If you think it’s more work than it’s worth, not to worry: Once the fungi have devoured all of that submerged organic material, the fungi—and the mushrooms—should disappear for good.

Mushrooms in the Lawn Remove Each Mushroom at Its Base

Remove each mushroom at its base.

You can pull mushrooms individually by hand, cut each with a knife, or simply mow over the entire area with the lawnmower. If pervasive, be sure to remove yard mushrooms as soon as you see them sprout. Otherwise, they’ll have just enough time to release spores to plant and grow new mushrooms.

For the same reason, don’t dispose of them in your compost. Instead, throw them into a plastic bag and tie it tightly before discarding it in the trash. If you choose to mow mushrooms over, pick the pieces up and discard them into a bag immediately.

Chemical fungicides are not necessary, and might kill beneficial soil agents, says Cusick. If you want to get rid of yard mushrooms for lawn appearance and the kids’ sake, McKenzie suggests a simple homemade fungicide of 5 tablespoons of vinegar per gallon of water mixed and poured into a sprayer. “Before applying the remedy, cut down all the mushrooms and spray their place of growth,” he says.

Reasons to Consider Allowing Mushrooms to Grow in Your Yard

Aside from appearance, most lawn mushrooms are harmless. You can allow the mushrooms to stay, especially since completely ridding the lawn of them might require steps that do more harm than good for your lawn’s soil.

Mushrooms in the Lawn a Sign of Healthy Soil

Lawn Mushrooms are a Sign of Healthy Soil

About 50 species of fungi can form fairy rings or cause mushrooms to sprout in turf. They might crop up because of cool, wet evenings in the weather pattern that cause the soil to stay wet and produce perfect fungus growing conditions. But those fungi—and the mushrooms that fruit to spread spores—signal lots of healthy activity beneath the soil.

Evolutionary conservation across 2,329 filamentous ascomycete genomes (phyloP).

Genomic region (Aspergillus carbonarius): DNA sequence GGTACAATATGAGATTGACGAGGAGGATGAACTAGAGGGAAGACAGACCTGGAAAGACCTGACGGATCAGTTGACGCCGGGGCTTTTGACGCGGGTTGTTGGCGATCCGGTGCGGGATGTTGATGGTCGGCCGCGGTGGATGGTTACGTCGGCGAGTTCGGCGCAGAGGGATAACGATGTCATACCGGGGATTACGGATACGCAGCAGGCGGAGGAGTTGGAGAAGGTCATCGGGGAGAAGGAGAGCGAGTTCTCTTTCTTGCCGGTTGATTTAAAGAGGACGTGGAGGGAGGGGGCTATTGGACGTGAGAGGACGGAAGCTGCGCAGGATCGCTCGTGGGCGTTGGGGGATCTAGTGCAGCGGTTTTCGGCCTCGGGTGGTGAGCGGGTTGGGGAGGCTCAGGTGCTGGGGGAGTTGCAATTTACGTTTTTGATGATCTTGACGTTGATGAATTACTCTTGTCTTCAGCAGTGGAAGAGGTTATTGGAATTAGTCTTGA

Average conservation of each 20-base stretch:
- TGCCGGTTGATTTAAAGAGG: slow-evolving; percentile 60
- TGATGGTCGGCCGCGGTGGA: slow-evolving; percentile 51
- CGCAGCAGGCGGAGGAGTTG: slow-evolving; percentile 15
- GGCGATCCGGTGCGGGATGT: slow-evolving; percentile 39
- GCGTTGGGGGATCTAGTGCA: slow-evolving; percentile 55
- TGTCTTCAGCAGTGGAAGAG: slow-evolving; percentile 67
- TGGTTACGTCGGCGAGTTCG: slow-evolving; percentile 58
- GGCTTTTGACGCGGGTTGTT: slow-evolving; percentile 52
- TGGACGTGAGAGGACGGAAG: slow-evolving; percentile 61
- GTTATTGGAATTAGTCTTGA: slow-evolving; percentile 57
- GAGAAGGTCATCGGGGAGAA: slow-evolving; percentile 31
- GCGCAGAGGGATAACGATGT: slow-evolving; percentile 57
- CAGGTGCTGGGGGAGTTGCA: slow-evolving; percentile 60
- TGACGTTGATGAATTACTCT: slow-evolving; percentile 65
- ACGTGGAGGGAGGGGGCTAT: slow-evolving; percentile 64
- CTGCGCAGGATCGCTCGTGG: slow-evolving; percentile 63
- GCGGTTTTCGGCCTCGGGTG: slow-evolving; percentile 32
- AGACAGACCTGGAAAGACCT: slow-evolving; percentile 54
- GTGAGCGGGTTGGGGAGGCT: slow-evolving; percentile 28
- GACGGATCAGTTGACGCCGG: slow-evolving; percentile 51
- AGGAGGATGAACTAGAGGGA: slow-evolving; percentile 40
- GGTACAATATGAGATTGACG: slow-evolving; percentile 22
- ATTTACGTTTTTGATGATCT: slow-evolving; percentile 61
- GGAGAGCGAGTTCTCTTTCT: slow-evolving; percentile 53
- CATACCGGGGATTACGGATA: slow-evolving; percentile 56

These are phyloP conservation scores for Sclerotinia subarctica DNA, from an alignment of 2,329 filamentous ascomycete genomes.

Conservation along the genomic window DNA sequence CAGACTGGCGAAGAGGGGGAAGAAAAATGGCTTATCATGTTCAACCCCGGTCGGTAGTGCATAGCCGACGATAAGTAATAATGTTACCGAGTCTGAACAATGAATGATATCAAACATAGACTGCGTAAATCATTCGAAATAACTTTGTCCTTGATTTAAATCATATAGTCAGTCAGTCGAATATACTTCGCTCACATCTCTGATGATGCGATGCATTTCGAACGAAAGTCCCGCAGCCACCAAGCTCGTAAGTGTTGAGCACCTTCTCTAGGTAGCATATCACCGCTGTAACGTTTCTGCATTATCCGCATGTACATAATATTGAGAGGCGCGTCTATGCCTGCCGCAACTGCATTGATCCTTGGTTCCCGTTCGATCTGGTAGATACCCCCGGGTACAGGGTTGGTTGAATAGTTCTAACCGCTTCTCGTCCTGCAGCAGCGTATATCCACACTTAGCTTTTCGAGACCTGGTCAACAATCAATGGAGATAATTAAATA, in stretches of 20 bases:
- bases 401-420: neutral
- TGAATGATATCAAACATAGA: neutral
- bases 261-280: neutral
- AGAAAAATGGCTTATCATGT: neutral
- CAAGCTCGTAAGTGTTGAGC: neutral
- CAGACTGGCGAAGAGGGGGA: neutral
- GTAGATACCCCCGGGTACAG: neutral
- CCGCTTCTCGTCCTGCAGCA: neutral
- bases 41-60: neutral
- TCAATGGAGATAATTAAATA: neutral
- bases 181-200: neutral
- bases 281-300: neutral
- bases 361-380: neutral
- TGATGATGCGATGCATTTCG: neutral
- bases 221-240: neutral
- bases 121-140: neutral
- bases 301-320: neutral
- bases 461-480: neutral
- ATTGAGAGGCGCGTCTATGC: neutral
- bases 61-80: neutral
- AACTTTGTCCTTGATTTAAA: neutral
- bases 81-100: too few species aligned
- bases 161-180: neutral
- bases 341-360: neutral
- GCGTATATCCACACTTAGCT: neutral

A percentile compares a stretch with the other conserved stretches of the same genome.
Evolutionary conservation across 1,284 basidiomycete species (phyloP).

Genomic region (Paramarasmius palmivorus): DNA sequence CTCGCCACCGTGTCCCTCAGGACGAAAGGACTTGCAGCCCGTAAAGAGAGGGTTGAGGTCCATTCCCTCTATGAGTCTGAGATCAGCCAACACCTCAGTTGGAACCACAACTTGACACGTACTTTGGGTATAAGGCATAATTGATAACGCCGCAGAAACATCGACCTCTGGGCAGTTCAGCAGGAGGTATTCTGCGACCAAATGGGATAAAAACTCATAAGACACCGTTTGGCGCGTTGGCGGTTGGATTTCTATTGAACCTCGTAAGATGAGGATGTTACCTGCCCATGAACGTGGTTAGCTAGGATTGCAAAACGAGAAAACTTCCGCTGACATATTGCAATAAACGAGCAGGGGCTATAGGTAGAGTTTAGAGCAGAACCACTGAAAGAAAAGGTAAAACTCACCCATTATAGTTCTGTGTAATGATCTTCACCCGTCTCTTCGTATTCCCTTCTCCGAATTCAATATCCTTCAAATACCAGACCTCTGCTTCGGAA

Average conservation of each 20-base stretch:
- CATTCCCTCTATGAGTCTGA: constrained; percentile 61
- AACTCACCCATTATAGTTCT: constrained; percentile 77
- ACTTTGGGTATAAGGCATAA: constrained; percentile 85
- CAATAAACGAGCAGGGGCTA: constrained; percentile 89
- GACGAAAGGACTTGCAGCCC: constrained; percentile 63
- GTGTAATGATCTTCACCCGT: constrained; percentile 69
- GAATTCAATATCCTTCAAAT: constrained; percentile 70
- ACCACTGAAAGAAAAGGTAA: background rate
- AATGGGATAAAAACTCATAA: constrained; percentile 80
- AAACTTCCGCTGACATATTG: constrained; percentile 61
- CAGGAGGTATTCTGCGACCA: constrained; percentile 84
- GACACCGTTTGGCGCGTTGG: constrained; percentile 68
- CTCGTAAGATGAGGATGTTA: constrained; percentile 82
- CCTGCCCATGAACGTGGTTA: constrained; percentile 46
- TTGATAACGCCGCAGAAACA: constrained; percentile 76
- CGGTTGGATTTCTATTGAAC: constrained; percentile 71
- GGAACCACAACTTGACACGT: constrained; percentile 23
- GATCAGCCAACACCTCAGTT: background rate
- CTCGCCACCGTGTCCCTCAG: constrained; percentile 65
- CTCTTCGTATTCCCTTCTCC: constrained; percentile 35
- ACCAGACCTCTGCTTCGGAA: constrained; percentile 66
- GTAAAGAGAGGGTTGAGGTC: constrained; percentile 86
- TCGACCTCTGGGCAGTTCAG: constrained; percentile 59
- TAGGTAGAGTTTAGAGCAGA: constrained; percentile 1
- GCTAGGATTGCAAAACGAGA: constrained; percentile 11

According to the Natural Resources Conservation Service, fungi help roots access water, cycle nutrients, and improve the soil’s structure. They’re an integral part of the soil ecosystem—and you can’t have a lush lawn without good soil beneath.

Mushrooms Provide Your Lawn with Nutrients

Instead of fearing mushrooms, celebrate those fungi as an integral part of the soil ecosystem and plant nutrition. Mushrooms grow in the yard when conditions are right, but the fungi live beneath the soil year-round. A twisting group of filaments that look like roots (called hyphae) do the underground work.

In natural environments, plants take up nutrients from the soil and through their roots. The plants store the nutrients in leaves, flowers, and other areas. If an animal eats part of the plant, the nutrients pass on to the animal. Animals and insects that die pass the nutrients back into the soil, where they get broken down by earthworms, fungi, bacteria, and other helpers.